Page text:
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Sober reality: Drunk occupants have high risk of death in house fires

You already know that consuming alcohol can be dangerous if you’re planning on driving a car. But it’s also a hazard in your own home. An Australian study published in the Journal of Studies on Alcohol and Drugs shows that people who’ve been drinking alcohol are much more likely to die in house fires than sober people.

The study reported that 58 percent of 95 fire victims tested positive for blood alcohol, often at high levels. And in most cases, the intoxicated fire victims didn’t have obstacles preventing them from escaping.

Why are drunk people more likely to die in house fires, and what can be done to prevent becoming one of those statistics?

drinking and house fire Why it happens

There’s no solid evidence that people who’ve been drinking are more likely to start accidental house fires than sober people. Dorothy Bruck, the study’s lead researcher, says that in a project conducted by doctoral student Michelle Barnett, just five of 75 people who’d been in house fires said that they’d been drinking at the time. “These were all survivors, and none involved any deaths,” Bruck says.

However, Bruck adds, “if the residents are heavily intoxicated and there is a fire, the consequences are high that fatality might result."

This stems mostly from the fact that people who’ve been drinking are less likely to wake up, and may be disoriented and unable to find an exit route. An analysis by the nonprofit National Fire Protection Association found that 40 percent of intoxicated fire victims still were sleeping at the time of death; another 11 percent acted irrationally and didn't seek proper escape routes.

“Even at fairly low levels of intoxication, people who’ve been drinking may not hear their smoke alarm or may misinterpret it,” says Rita Fahy, the fire protection group's manager of fire databases and systems.

The person's cognitive processing can be affected as well. “The individual may have a response like going the wrong way or not recognizing that he’s doing something dangerous,” Fahy says.

The combination of smoking and heavy drinking is even more likely to lead to death in a house fire. Bruck’s study found that victims who’d been drinking were 4.5 times more likely than sober victims to die in incidents involving smoking materials such as discarded cigarettes.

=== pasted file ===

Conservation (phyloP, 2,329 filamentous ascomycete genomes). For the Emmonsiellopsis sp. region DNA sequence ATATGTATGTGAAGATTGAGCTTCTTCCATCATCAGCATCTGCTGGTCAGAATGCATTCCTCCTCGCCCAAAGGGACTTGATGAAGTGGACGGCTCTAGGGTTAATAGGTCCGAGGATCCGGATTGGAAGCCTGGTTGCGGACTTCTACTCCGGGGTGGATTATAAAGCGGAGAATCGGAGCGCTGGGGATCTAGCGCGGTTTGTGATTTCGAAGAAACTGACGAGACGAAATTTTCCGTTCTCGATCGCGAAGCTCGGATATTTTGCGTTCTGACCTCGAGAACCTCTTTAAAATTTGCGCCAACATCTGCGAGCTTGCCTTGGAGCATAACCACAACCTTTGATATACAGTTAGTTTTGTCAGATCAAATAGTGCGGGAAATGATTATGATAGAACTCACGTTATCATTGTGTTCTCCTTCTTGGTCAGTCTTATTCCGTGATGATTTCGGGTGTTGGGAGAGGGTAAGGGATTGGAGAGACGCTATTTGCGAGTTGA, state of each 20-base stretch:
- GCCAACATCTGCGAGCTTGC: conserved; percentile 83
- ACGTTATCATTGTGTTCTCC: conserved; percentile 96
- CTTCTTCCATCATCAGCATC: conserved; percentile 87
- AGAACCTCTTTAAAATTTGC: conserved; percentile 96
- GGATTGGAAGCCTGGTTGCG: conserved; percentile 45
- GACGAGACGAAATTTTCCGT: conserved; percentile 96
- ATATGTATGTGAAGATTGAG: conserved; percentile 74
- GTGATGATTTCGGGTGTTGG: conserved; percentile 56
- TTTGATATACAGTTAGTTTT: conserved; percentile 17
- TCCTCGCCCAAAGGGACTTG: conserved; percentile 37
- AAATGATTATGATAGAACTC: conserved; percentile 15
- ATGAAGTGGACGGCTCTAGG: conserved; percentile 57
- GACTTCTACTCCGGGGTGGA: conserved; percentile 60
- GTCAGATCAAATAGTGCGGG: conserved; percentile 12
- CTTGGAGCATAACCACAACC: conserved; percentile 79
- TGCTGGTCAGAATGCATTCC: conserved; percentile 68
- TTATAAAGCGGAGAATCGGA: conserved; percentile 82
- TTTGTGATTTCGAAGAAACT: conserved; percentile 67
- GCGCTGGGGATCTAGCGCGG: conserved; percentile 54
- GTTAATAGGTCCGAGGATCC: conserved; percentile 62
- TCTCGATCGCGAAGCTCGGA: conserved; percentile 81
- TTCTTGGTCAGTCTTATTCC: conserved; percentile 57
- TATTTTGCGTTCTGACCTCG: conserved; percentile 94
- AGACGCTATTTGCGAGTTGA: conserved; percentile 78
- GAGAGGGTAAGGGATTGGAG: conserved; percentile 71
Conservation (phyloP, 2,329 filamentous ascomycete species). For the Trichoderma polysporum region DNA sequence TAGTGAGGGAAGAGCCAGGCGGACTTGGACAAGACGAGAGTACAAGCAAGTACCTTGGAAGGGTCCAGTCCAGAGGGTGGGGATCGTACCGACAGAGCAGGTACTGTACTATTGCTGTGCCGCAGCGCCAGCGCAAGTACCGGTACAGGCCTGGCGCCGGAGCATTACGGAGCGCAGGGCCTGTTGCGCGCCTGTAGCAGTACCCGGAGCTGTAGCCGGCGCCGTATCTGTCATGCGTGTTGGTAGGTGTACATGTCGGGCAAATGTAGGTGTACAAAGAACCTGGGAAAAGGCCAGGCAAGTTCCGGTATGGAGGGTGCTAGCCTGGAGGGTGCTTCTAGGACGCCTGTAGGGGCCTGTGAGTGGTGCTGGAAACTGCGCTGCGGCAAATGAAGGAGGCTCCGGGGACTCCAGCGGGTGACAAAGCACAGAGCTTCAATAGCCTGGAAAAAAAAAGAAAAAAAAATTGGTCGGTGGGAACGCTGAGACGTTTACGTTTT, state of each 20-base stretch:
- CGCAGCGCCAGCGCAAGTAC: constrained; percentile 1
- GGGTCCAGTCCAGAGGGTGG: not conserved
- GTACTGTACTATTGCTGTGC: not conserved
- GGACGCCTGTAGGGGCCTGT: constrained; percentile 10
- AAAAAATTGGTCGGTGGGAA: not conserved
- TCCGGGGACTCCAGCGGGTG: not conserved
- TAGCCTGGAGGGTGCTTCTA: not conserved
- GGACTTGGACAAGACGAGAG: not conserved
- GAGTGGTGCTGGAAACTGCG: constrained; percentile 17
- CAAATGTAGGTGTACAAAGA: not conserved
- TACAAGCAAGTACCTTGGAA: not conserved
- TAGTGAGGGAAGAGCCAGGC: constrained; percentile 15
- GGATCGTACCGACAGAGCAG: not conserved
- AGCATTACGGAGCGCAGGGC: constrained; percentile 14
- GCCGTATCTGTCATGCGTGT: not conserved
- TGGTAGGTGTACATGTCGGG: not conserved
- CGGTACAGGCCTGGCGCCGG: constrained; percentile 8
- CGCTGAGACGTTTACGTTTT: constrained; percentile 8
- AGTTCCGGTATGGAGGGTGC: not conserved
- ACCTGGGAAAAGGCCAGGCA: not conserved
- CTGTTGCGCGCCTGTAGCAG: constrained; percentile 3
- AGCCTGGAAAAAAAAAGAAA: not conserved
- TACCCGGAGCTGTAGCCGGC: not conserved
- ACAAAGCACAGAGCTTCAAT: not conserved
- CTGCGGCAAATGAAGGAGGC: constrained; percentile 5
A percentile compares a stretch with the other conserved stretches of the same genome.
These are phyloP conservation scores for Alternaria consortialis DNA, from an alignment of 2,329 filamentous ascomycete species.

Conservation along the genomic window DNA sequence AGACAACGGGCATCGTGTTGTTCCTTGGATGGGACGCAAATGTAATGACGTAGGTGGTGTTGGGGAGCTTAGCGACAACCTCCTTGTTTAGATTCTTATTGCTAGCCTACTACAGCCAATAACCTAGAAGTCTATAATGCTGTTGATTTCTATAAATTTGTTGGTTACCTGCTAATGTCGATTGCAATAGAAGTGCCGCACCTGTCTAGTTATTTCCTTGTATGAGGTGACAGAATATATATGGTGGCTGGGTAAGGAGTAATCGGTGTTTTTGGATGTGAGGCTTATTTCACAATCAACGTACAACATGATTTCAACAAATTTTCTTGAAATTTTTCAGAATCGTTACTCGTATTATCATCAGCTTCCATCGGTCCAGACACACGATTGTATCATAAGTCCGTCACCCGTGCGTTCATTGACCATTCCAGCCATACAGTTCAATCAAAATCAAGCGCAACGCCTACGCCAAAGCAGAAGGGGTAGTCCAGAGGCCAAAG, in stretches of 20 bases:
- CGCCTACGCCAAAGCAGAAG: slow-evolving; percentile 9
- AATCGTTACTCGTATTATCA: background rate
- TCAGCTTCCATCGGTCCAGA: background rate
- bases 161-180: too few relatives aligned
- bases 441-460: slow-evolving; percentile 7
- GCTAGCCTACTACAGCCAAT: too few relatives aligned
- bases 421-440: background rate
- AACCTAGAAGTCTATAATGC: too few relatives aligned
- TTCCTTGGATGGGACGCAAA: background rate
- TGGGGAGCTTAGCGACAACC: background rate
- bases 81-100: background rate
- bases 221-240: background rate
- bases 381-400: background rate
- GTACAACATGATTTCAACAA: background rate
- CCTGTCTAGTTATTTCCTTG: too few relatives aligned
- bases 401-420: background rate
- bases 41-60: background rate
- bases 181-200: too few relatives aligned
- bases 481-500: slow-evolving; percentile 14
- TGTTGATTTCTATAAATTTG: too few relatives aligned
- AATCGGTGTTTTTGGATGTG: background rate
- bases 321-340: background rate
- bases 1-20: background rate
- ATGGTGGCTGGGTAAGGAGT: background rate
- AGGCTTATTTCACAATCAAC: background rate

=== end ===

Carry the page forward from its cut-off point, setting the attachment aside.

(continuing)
Hazardous activities

So what can be done to make sure that you stay safe when drinking at home?

  1. Don't smoke and drink. Bruck says smoking and drinking at the same time is “a high-risk activity, even in your home.”
  2. Be careful when cooking. “The number one fire in America is a kitchen fire,” says Steven Carter, a spokesman for the Lewisville (Texas) Fire Department. “It’s really easy to get distracted in the kitchen, with kids and pets running around. If you’re under the influence of alcohol, that complicates your ability to focus even more.” If you’re feeling woozy, wait until the buzz has worn off before cooking food, according to Carter.
  3. Don't light the candles. Candles may look pretty, but they're also a major hazard. “If you’re less alert due to alcohol, you may not blow the candles out before you go to bed,” Fahy says.
  4. Hang out with friends. If you’re planning on an evening of heavy drinking, there’s safety in numbers. Bruck recommends always staying with a friend or family member if you've had too much to drink. That way, someone may be able to rouse you if you're snoozing when a fire starts.

Staying safe

Although Bruck’s study shows that people under the influence of alcohol are less responsive to fire safety equipment, it’s important to make sure that you've taken every precaution possible in the event of a house fire:

  • Make sure you've got the right number of working smoke detectors installed in your home. “Even if someone falls asleep while cooking, it should generally wake them up," Carter says.
  • Consider installing an alarm system that sounds in all rooms when smoke is detected in just one room. In the Australian study, Bruck and her research partners say these systems could reduce deaths by 50 percent.
  • Have at least one fire extinguisher on hand and you understand how it works.
  • Look at installing a home fire sprinkler system, which can contain a fire until help arrives.
  • Regularly conduct fire drills. “Homeowners who have practiced an exit drill are likely to revert back to that in the event of an actual fire, even under the influence (of alcohol),” Carter says.

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